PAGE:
State officials will allow pediatricians to bypass their cumbersome vaccine management system in a move intended to speed COVID-19 vaccinations for children, CalMatters has learned.
The decision comes as the U.S. Food and Drug Administration is expected to authorize vaccines for children ages 12 to 15 as early as next week, which would add 2.1 million kids to the number of Californians eligible.
The move is a tacit recognition of the problems that the massive, $50 million MyTurn system poses for doctors and smaller medical groups wanting to immunize their patients.
Sami Gallegos, press secretary for California’s COVID-19 Vaccine Task Force, told CalMatters that pediatricians and other doctors who treat children will not be forced to use MyTurn to obtain their patients’ vaccines. But she added that the state health department has not yet determined how the doctors will receive the doses.
Until now, Blue Shield, which oversees vaccine distribution for California, has required most health providers to sign up, undergo training and request doses through MyTurn, which was billed a one-stop shop for Californians seeking vaccination appointments.
Developed at an unusual speed for a government website, MyTurn has been hampered by glitches and a design that frustrated Californians. Appointments booked on the site — an average of about 100,000 each day — recently accounted for only about 27% of the vaccinations given each day across the state, according to data from the California Department of Public Health.
Blue Shield has prioritized mass-vaccination sites and large health providers like Kaiser Permanente before allowing smaller clinics to receive doses — at least when vaccine doses were in short supply. That’s because Blue Shield must hit ambitious vaccination targets in its contract with the state.
As a result, some physicians have faced delays when they try to sign up with MyTurn to receive doses for their patients.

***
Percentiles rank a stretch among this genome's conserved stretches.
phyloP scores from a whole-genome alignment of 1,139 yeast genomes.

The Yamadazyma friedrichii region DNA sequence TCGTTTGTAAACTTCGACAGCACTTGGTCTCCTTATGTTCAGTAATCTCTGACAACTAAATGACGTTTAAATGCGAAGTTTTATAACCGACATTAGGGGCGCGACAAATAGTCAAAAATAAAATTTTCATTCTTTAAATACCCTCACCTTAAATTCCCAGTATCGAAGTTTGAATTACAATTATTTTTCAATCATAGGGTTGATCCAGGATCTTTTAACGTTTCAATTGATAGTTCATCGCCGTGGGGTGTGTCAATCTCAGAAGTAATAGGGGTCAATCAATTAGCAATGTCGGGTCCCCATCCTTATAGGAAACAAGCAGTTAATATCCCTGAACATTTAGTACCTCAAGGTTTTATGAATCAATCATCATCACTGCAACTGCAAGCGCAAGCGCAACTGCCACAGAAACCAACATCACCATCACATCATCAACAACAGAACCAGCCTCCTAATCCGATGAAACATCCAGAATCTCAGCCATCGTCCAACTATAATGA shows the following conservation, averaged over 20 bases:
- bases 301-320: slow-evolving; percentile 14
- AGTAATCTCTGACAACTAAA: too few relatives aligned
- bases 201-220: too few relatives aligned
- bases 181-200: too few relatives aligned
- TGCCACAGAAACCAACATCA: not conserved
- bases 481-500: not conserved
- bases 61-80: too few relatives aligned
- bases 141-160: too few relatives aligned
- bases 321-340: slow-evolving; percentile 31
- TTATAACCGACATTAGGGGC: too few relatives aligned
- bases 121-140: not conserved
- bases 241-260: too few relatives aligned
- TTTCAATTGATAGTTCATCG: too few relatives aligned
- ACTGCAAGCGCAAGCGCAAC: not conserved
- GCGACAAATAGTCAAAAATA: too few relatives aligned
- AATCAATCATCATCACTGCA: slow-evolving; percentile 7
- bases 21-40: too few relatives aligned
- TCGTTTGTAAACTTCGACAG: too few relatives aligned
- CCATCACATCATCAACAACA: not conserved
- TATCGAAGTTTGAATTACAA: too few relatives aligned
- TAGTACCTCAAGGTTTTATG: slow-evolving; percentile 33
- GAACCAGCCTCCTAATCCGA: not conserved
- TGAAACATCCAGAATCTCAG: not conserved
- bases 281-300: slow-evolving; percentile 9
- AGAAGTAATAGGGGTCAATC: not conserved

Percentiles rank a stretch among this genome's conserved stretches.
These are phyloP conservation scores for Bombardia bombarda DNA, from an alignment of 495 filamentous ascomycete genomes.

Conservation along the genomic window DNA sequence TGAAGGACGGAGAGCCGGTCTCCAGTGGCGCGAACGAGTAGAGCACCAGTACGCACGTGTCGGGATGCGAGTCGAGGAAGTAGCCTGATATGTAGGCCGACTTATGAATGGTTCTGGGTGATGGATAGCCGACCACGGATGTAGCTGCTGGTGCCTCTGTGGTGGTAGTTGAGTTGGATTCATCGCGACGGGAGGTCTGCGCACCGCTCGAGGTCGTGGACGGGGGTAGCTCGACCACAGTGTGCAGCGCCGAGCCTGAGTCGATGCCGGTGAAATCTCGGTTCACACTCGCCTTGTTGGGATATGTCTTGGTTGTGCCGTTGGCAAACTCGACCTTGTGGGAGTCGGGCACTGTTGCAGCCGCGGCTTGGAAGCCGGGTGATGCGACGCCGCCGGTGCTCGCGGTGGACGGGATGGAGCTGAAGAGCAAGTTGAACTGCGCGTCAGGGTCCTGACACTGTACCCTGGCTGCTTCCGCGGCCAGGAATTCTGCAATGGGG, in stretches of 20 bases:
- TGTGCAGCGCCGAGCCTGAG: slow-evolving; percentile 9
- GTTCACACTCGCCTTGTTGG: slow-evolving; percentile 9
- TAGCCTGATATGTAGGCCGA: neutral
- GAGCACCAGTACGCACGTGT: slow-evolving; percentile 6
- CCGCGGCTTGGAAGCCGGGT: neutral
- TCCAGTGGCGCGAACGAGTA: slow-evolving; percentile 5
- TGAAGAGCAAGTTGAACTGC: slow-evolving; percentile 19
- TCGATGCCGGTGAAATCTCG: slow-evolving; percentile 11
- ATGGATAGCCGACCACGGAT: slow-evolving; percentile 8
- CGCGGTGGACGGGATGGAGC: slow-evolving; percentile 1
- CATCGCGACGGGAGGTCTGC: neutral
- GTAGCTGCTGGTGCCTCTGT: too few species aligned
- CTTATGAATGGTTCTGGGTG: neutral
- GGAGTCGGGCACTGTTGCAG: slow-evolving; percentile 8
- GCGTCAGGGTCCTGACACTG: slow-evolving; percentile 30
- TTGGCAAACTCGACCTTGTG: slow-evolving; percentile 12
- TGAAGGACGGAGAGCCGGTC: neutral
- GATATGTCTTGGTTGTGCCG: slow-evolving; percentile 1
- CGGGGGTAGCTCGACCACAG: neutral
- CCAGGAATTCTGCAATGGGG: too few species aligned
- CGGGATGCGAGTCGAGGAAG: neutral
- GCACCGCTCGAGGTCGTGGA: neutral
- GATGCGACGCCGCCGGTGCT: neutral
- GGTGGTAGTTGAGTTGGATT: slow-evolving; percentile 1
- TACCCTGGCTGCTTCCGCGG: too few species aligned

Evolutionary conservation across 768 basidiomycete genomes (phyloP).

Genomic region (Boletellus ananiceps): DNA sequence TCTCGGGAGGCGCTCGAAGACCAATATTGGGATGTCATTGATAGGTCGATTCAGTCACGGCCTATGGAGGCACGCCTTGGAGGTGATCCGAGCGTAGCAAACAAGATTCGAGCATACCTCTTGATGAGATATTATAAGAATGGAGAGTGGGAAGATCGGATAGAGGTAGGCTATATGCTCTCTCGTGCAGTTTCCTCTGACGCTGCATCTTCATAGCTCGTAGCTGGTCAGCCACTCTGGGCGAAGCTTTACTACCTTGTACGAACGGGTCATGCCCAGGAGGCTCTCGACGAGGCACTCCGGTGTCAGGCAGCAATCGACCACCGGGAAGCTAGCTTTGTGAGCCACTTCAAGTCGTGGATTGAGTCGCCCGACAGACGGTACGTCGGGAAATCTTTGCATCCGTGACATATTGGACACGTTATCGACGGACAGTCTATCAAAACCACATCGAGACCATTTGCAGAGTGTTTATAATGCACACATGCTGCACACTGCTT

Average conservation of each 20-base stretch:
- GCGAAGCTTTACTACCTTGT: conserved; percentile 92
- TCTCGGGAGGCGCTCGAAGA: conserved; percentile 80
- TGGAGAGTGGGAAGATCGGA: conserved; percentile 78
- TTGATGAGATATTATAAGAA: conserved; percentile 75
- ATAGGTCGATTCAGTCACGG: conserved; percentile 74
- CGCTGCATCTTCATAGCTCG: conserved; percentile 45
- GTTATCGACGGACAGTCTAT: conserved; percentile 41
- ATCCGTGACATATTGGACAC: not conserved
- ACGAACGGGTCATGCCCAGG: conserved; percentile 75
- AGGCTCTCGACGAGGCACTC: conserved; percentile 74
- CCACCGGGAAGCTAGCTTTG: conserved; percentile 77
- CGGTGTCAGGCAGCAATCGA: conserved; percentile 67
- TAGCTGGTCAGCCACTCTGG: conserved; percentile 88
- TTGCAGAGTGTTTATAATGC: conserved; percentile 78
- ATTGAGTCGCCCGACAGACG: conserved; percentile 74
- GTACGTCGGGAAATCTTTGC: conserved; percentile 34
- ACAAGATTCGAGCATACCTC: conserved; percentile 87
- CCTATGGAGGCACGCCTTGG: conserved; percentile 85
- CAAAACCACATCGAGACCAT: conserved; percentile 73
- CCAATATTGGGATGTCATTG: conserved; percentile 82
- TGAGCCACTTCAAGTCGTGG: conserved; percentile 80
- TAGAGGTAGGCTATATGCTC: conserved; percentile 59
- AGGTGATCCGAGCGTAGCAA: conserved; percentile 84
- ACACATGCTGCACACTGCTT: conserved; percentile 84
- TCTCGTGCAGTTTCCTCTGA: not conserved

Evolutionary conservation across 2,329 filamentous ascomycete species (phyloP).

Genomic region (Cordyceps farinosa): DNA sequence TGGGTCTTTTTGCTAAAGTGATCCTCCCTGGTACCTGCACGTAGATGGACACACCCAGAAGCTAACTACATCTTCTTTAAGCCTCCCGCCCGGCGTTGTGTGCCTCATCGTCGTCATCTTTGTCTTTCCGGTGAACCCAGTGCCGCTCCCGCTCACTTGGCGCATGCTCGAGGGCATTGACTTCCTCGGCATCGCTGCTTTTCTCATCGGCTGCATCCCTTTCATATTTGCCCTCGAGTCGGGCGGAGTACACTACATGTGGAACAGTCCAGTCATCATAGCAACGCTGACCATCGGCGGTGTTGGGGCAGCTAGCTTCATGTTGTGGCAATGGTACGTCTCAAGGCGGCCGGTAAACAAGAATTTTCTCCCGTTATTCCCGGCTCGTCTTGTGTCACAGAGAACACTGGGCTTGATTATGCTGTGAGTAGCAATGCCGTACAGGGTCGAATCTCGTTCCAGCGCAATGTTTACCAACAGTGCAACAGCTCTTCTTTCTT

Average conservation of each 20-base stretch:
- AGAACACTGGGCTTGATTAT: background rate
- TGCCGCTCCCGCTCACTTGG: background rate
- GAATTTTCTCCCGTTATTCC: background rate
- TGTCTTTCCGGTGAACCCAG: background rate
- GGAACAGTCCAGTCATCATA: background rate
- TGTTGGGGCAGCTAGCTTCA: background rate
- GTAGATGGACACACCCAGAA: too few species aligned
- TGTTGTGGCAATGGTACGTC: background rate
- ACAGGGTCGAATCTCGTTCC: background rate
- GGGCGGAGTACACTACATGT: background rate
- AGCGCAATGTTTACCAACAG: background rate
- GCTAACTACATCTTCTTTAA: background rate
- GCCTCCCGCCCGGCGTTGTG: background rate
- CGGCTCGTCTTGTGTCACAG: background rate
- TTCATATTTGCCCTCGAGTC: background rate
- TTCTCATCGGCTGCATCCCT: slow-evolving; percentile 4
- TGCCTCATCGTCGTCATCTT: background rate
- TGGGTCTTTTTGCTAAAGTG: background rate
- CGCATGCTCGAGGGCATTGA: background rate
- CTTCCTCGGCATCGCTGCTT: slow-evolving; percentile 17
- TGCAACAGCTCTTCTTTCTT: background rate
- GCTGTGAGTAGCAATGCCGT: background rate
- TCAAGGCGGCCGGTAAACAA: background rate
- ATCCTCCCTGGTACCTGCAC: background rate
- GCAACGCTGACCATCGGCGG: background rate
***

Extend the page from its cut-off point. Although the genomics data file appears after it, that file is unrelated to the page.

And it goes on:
“It’s been frustrating to say the least,” said Steve Escamilla, executive director of Tamalpais Pediatrics, which serves about 8,600 children in Marin County. “This has been even more difficult than applying for a PPP loan.”
Escamilla told CalMatters that when he tried to enroll the clinic in MyTurn, Blue Shield responded it could take several weeks for his application to be processed.
When told that pediatricians would soon be allowed to skip MyTurn altogether, he was pleasantly surprised.
“To be able to bypass the bureaucracy would be a godsend.” Escamilla said. “That’s definitely a game changer for our ability to give the vaccine.”
California has nearly 3,500 pediatricians, more than any other state.
Families who want to immunize their children ages 12 to 15 once they become eligible can check with their pediatrician or family doctor. They also can sign up for appointments on their county’s COVID website or the MyTurn site, http://myturn.ca.gov/ or call the state’s COVID hotline at 833-422-4255.
Getting COVID-19 vaccine doses into the hands of pediatricians and other primary care doctors is particularly important now that kids ages 12 to 15 will join the millions of Californians eligible to be immunized, said Anthony York, spokesman for the California Medical Association. Teens ages 16-17 currently can receive only the Pfizer vaccine.
About one-third of California doctors who administer childhood vaccines are enrolled in a separate online system that registers them to obtain non-COVID vaccines, Gallegos said. But many doctors are not enrolled in that system, which creates a bureaucratic delay for them because they would have to join it before they could obtain COVID vaccines.
That is a reason that the state is allowing physicians to bypass MyTurn if they already have submitted data to the California Immunization Registry and plan to only vaccinate children 12 to 17, Gallegos said.
She added that many pediatricians work for major health systems, such as Kaiser Permanente and Sutter Health, that already are signed up on MyTurn, so children will have access to vaccines through them.
CalMatters is a public interest journalism venture committed to explaining how California’s state Capitol works and why it matters.